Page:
My favorite list of quality dividend stocks that I use in my research is the list of dividend champions updated every month by David Fish. It is the most comprehensive list of U.S. dividend growth stocks available. I also like David's additional lists of the Contenders, while the Challengers provide another list of upcoming dividend growth stars. Without these lists, I would have been stuck in the dark days of following the Dividend Aristocrats and the Dividend Achievers indices, which exclude stocks based on stock market volume or the fact that they are not included in the S&P 1500 index.
I use the list to routinely scour the market for attractively valued stocks for further research. Every month, I run the following parameters:
1) At least 25 years of consecutive dividend increases
Only companies which have a solid business that generates extra cash flows are usually able to boost dividends for 25 years in a row. A company that cannot boost profitability will be unable to raise dividends over time. This does not ensure future success, but narrows the list for further research down significantly.
2) Price/Earnings ratio below 20
Even the best dividend stocks are not worth owning at any price. Investors who purchased Wal-Mart (WMT) in the year 2000 did not earn much in returns over the past 12 years, except for the dividend checks they cashed along the way. The business boomed since then, but because the price investors paid was expensive, stocks prices remained flat.
3) Dividend Yield above 2.50%
I like to purchase stocks that pay me at least a decent amount of dividend yield to hold on to their stock. If the dividend doubles over a decade for example, then the income I receive will be noticeable. If a company didn't pay a very high dividend and yielded only 1%, then dividends would have to increase substantially in order for me to generate a decent amount of dividend income. In addition, when stock prices fall in the next recession, a 2.50% yielder would provide a higher level of comfort than a 1% yielder.
4) Dividend Payout Ratio below 60%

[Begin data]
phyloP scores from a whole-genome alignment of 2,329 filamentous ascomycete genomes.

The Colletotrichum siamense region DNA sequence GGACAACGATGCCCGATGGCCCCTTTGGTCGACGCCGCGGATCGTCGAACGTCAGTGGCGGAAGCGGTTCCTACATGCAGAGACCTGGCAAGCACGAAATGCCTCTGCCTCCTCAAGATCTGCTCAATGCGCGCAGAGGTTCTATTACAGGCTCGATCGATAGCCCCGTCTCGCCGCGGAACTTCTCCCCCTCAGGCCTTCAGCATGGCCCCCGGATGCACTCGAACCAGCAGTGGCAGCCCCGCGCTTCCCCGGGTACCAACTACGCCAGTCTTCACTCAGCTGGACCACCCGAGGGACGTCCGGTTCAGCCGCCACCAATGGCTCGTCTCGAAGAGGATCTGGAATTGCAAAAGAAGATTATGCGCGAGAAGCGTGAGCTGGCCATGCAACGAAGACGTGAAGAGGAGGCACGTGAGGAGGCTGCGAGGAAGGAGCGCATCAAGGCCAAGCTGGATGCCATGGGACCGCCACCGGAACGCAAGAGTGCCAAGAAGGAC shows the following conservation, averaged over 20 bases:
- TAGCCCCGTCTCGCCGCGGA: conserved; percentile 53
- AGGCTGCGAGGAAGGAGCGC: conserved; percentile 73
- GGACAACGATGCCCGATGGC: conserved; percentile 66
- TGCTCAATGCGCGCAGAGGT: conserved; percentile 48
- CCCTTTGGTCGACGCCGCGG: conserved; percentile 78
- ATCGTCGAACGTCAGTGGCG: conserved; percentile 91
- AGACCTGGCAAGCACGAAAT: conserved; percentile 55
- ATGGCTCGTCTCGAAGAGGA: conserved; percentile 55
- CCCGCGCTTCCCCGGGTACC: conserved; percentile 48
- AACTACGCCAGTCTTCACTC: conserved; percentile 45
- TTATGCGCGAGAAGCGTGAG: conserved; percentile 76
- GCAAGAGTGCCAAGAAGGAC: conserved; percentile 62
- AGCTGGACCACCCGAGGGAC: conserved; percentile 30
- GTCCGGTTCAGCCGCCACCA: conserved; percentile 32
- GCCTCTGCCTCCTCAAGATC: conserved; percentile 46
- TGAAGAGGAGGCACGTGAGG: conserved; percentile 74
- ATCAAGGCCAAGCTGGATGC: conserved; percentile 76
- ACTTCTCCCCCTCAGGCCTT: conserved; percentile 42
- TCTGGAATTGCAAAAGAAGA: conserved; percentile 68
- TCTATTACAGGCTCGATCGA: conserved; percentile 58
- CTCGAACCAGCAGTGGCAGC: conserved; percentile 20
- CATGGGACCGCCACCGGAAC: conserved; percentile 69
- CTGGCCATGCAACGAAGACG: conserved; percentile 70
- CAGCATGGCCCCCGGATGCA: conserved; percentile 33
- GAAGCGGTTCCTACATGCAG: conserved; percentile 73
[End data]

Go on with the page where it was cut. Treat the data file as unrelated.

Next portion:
I try to avoid companies paying more than 60% of earnings out in the form of dividends for safety. Earnings fluctuate every year, which is why a well-covered dividend can be sustained even in the event of a recession that leads to a temporary dip in profitability.
5) Ten year annual dividend growth rate above 6%
I usually look for a company that grows earnings and dividends at roughly the same percentages. The 6% dividend growth rate is slightly higher than the 5.50% dividend growth rate in the Dow Jones Index between 1920 - 2005 that I observed in this analysis. However, the premium is warranted because the companies I focus on have managed dividend policies.
The list I came up with, after applying the five criteria on the dividend champions group includes:
(The screen was run last week, and prices and information above reflect that)
I use this list only as a starting point for further research. Before investing your money in a business, you need to gain a very good understanding of it. One needs to understand how the business makes money and whether it has any competitive advantages such as recognizable brand names, which can translate into strong pricing power. In addition, investors also need to look at trends in revenues, earnings and dividends, and then try to assess whether profits can increase over time. A company that targets earnings growth should also be analyzed to see if it has a plan to achieve this.